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7 football cliches that roast my oysters

Wednesday 31st January 2018

As left backs go, the former Arsenal and Manchester City man Gael Clichy wasn’t the best. He wasn’t bad, however. Had I been a fan of either club I don’t think I’d have tired too soon of seeing him take the pitch.

On the other hand, there is a bag full of tired cliches that make me want to drive silver stakes into my eyes or ears whenever some print or on-air pundit trots one out for the gazillionth time.

Here are the seven most grating:

He should have scored/hit the target/done better

We might as well start with football’s three-headed hydra. One version or another of this phrase is uttered at least once per half by a commentator, if not more. I think it’s in their contract that they must say it. And it’s alright in the following circumstances:

  • Marouane Fellaini is in the six-yard box, completely unmarked, the ball comes to him as though rolled or lobbed by a six-year-old (or Jose Mourinho) and he taps or heads it directly into the goalkeeper’s midriff.
  • Any other player is in the same position, similarly isolated, and either knocks it inexplicably wide or over.
  • Wayne Rooney, or more recently, Henrikh Mkhitaryan, is in acres of space on the flank and contrives to “cross” the ball to the fans ten rows behind the opposite corner flag.

In most other circumstances this statement is ridiculously harsh. Some presenters act like an attacking player, who has gone up in a crowd with a defender either leaning on him or tugging his shirt, has just missed a two-foot putt. The same when he’s trying to fend off a clingy center-half while latching onto a low, fizzing squared ball, deflected shot or rebound.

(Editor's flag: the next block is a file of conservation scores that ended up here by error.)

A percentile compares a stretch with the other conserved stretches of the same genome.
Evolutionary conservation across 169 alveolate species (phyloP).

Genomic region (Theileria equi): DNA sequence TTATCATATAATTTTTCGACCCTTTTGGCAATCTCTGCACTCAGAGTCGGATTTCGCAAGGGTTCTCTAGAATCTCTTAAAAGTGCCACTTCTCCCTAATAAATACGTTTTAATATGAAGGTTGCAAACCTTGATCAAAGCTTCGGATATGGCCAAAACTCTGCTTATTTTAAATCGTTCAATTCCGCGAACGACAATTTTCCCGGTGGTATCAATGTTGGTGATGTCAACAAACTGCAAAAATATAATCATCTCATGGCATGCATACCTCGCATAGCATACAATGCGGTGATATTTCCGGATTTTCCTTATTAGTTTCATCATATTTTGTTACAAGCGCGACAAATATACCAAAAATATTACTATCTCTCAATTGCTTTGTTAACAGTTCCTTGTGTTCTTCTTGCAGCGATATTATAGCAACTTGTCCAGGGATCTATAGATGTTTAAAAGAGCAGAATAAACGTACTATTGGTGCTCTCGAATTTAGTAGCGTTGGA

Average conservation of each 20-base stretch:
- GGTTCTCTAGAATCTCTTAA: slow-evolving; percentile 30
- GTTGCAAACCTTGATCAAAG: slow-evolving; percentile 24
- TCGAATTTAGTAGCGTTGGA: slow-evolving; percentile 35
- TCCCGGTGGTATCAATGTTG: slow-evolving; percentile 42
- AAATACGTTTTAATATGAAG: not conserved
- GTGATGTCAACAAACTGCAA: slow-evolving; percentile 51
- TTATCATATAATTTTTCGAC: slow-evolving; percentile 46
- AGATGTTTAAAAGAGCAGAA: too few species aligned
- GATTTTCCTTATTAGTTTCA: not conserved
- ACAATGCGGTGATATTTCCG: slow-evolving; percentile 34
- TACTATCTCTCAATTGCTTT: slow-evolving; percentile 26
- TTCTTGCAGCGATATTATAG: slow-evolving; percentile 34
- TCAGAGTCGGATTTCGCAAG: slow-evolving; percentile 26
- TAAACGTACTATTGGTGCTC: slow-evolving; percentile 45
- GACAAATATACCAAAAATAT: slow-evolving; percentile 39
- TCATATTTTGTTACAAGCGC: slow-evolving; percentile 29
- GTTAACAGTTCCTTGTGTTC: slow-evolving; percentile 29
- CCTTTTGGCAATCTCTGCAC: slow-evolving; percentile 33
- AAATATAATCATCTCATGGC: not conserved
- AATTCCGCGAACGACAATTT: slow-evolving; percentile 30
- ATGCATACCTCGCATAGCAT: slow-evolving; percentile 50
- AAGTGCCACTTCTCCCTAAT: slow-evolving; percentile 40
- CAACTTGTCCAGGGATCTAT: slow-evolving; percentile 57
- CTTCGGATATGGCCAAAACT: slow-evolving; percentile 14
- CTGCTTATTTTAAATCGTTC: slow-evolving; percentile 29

What I’m saying is the retired hoofers in the booth, sipping on tea (or maybe a cleverly disguised pint) are forgetting how difficult the game was in their day.

And yes, I’m a United fan. My brethren out there will tell you the Belgian chia pet went through a two-year stretch, overlapping Louis van Gaal and Mourinho, during which it seemed all he could do was gift-wrap the ball for keepers or knock it off the post. Happily, he’s been better this year, when he’s played. As for Rooney, the whole world knows what I’m talking about. But feel free to sub in the most frustrating player from your team.

He should have forced the keeper to make a save

Although this sounds just like “he should have hit the target,” it’s actually adding another layer.

As already mentioned, Fellaini almost made a career of testing the netminder. It was infuriating. Ask Arsene Wenger how he felt about his side forcing David de Gea into making 14 saves. He’ll tell you he would want his side to hit the net, of course, but he’d prefer his attackers left the mitten-wearing bastard in the wrong-coloured shirt with no chance to intervene. Excuse my French.

Of

As in the ball was deflected by the arm/hand/leg/whatever of so-and-so. Why does this annoy me? Because a body part is not a sentient being with the mind and will to act. The player it is attached to is. Whatever occurs, however unfortunate, accidental, or unintended, is said player's doing. That is the case whether he or she is unable to act, or has done so purely from instinct. It's on them, not any appendage or other body part.

I don’t know if these particular announcers blamed an innocent portion of the the Juventus defender’s anatomy, but unfortunate caroms happen to even the best players. In this particular instance, as in all others, the own goal wasn’t scored by the foot of Leonardo Bonucci. It was scored by the man himself. The shot was taken by the Genoa player. It was redirected by the Bianconeri centre-back. It went in off Leonardo Bonucci’s foot.